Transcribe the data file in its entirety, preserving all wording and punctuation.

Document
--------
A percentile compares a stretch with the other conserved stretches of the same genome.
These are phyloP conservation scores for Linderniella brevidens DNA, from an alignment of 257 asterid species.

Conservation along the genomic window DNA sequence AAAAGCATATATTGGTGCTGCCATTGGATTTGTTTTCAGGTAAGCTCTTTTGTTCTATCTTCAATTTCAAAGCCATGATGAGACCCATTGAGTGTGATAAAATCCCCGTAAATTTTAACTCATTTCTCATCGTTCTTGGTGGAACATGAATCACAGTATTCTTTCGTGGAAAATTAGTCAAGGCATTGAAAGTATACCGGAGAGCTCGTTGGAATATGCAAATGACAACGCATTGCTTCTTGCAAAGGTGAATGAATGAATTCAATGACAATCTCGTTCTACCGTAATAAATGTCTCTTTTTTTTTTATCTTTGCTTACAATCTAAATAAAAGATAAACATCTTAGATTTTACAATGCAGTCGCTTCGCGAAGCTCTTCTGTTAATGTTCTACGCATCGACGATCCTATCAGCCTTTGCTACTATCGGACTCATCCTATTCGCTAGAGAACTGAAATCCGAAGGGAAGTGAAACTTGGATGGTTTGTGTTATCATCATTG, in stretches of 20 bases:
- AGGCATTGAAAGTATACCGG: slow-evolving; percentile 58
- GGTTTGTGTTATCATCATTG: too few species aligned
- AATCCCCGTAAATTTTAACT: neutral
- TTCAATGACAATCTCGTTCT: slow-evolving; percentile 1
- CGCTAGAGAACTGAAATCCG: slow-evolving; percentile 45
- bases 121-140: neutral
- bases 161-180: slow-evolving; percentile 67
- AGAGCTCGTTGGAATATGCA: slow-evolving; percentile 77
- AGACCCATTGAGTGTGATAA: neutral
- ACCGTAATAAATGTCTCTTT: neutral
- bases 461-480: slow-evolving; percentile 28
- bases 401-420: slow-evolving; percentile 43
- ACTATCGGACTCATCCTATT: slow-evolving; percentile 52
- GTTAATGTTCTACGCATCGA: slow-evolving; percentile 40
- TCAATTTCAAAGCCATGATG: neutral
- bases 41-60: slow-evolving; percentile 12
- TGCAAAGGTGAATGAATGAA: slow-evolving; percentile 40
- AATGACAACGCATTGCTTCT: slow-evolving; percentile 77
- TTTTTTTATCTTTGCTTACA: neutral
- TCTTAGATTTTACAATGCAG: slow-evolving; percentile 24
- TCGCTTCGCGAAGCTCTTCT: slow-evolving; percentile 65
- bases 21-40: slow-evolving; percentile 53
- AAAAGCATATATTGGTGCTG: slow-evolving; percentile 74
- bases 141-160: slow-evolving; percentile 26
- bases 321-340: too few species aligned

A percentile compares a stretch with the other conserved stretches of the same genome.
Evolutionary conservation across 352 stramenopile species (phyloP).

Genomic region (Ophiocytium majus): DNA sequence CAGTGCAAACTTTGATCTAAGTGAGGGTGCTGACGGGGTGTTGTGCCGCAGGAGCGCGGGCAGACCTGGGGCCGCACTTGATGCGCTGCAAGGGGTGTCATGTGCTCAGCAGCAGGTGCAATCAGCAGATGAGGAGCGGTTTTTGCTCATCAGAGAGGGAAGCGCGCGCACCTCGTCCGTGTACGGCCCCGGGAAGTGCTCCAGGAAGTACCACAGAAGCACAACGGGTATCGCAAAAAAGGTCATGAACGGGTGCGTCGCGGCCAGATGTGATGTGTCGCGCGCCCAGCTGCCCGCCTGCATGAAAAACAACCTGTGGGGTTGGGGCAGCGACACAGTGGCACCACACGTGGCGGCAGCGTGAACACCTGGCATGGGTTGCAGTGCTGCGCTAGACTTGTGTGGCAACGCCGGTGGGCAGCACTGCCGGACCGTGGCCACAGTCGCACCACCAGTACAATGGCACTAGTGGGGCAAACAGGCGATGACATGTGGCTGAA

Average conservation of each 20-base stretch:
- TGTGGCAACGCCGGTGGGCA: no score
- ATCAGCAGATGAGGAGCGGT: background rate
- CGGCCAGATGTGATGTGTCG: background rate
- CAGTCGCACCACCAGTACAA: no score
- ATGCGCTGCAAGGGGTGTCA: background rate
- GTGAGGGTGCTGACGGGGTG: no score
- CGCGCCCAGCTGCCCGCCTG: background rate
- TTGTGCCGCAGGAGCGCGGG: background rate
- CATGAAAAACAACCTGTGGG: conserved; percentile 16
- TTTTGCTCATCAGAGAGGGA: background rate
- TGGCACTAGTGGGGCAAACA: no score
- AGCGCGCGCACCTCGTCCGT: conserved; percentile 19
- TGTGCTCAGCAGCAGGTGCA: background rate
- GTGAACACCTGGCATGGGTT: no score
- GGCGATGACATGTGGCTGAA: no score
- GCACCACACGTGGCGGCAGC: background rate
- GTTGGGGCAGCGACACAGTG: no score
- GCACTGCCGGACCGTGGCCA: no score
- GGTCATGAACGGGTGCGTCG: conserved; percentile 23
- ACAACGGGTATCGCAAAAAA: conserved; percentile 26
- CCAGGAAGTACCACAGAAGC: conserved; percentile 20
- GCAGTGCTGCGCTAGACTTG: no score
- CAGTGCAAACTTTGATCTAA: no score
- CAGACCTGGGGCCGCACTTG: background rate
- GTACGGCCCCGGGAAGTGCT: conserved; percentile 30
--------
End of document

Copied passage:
A percentile compares a stretch with the other conserved stretches of the same genome.
These are phyloP conservation scores for Linderniella brevidens DNA, from an alignment of 257 asterid species.

Conservation along the genomic window DNA sequence AAAAGCATATATTGGTGCTGCCATTGGATTTGTTTTCAGGTAAGCTCTTTTGTTCTATCTTCAATTTCAAAGCCATGATGAGACCCATTGAGTGTGATAAAATCCCCGTAAATTTTAACTCATTTCTCATCGTTCTTGGTGGAACATGAATCACAGTATTCTTTCGTGGAAAATTAGTCAAGGCATTGAAAGTATACCGGAGAGCTCGTTGGAATATGCAAATGACAACGCATTGCTTCTTGCAAAGGTGAATGAATGAATTCAATGACAATCTCGTTCTACCGTAATAAATGTCTCTTTTTTTTTTATCTTTGCTTACAATCTAAATAAAAGATAAACATCTTAGATTTTACAATGCAGTCGCTTCGCGAAGCTCTTCTGTTAATGTTCTACGCATCGACGATCCTATCAGCCTTTGCTACTATCGGACTCATCCTATTCGCTAGAGAACTGAAATCCGAAGGGAAGTGAAACTTGGATGGTTTGTGTTATCATCATTG, in stretches of 20 bases:
- AGGCATTGAAAGTATACCGG: slow-evolving; percentile 58
- GGTTTGTGTTATCATCATTG: too few species aligned
- AATCCCCGTAAATTTTAACT: neutral
- TTCAATGACAATCTCGTTCT: slow-evolving; percentile 1
- CGCTAGAGAACTGAAATCCG: slow-evolving; percentile 45
- bases 121-140: neutral
- bases 161-180: slow-evolving; percentile 67
- AGAGCTCGTTGGAATATGCA: slow-evolving; percentile 77
- AGACCCATTGAGTGTGATAA: neutral
- ACCGTAATAAATGTCTCTTT: neutral
- bases 461-480: slow-evolving; percentile 28
- bases 401-420: slow-evolving; percentile 43
- ACTATCGGACTCATCCTATT: slow-evolving; percentile 52
- GTTAATGTTCTACGCATCGA: slow-evolving; percentile 40
- TCAATTTCAAAGCCATGATG: neutral
- bases 41-60: slow-evolving; percentile 12
- TGCAAAGGTGAATGAATGAA: slow-evolving; percentile 40
- AATGACAACGCATTGCTTCT: slow-evolving; percentile 77
- TTTTTTTATCTTTGCTTACA: neutral
- TCTTAGATTTTACAATGCAG: slow-evolving; percentile 24
- TCGCTTCGCGAAGCTCTTCT: slow-evolving; percentile 65
- bases 21-40: slow-evolving; percentile 53
- AAAAGCATATATTGGTGCTG: slow-evolving; percentile 74
- bases 141-160: slow-evolving; percentile 26
- bases 321-340: too few species aligned

A percentile compares a stretch with the other conserved stretches of the same genome.
Evolutionary conservation across 352 stramenopile species (phyloP).

Genomic region (Ophiocytium majus): DNA sequence CAGTGCAAACTTTGATCTAAGTGAGGGTGCTGACGGGGTGTTGTGCCGCAGGAGCGCGGGCAGACCTGGGGCCGCACTTGATGCGCTGCAAGGGGTGTCATGTGCTCAGCAGCAGGTGCAATCAGCAGATGAGGAGCGGTTTTTGCTCATCAGAGAGGGAAGCGCGCGCACCTCGTCCGTGTACGGCCCCGGGAAGTGCTCCAGGAAGTACCACAGAAGCACAACGGGTATCGCAAAAAAGGTCATGAACGGGTGCGTCGCGGCCAGATGTGATGTGTCGCGCGCCCAGCTGCCCGCCTGCATGAAAAACAACCTGTGGGGTTGGGGCAGCGACACAGTGGCACCACACGTGGCGGCAGCGTGAACACCTGGCATGGGTTGCAGTGCTGCGCTAGACTTGTGTGGCAACGCCGGTGGGCAGCACTGCCGGACCGTGGCCACAGTCGCACCACCAGTACAATGGCACTAGTGGGGCAAACAGGCGATGACATGTGGCTGAA

Average conservation of each 20-base stretch:
- TGTGGCAACGCCGGTGGGCA: no score
- ATCAGCAGATGAGGAGCGGT: background rate
- CGGCCAGATGTGATGTGTCG: background rate
- CAGTCGCACCACCAGTACAA: no score
- ATGCGCTGCAAGGGGTGTCA: background rate
- GTGAGGGTGCTGACGGGGTG: no score
- CGCGCCCAGCTGCCCGCCTG: background rate
- TTGTGCCGCAGGAGCGCGGG: background rate
- CATGAAAAACAACCTGTGGG: conserved; percentile 16
- TTTTGCTCATCAGAGAGGGA: background rate
- TGGCACTAGTGGGGCAAACA: no score
- AGCGCGCGCACCTCGTCCGT: conserved; percentile 19
- TGTGCTCAGCAGCAGGTGCA: background rate
- GTGAACACCTGGCATGGGTT: no score
- GGCGATGACATGTGGCTGAA: no score
- GCACCACACGTGGCGGCAGC: background rate
- GTTGGGGCAGCGACACAGTG: no score
- GCACTGCCGGACCGTGGCCA: no score
- GGTCATGAACGGGTGCGTCG: conserved; percentile 23
- ACAACGGGTATCGCAAAAAA: conserved; percentile 26
- CCAGGAAGTACCACAGAAGC: conserved; percentile 20
- GCAGTGCTGCGCTAGACTTG: no score
- CAGTGCAAACTTTGATCTAA: no score
- CAGACCTGGGGCCGCACTTG: background rate
- GTACGGCCCCGGGAAGTGCT: conserved; percentile 30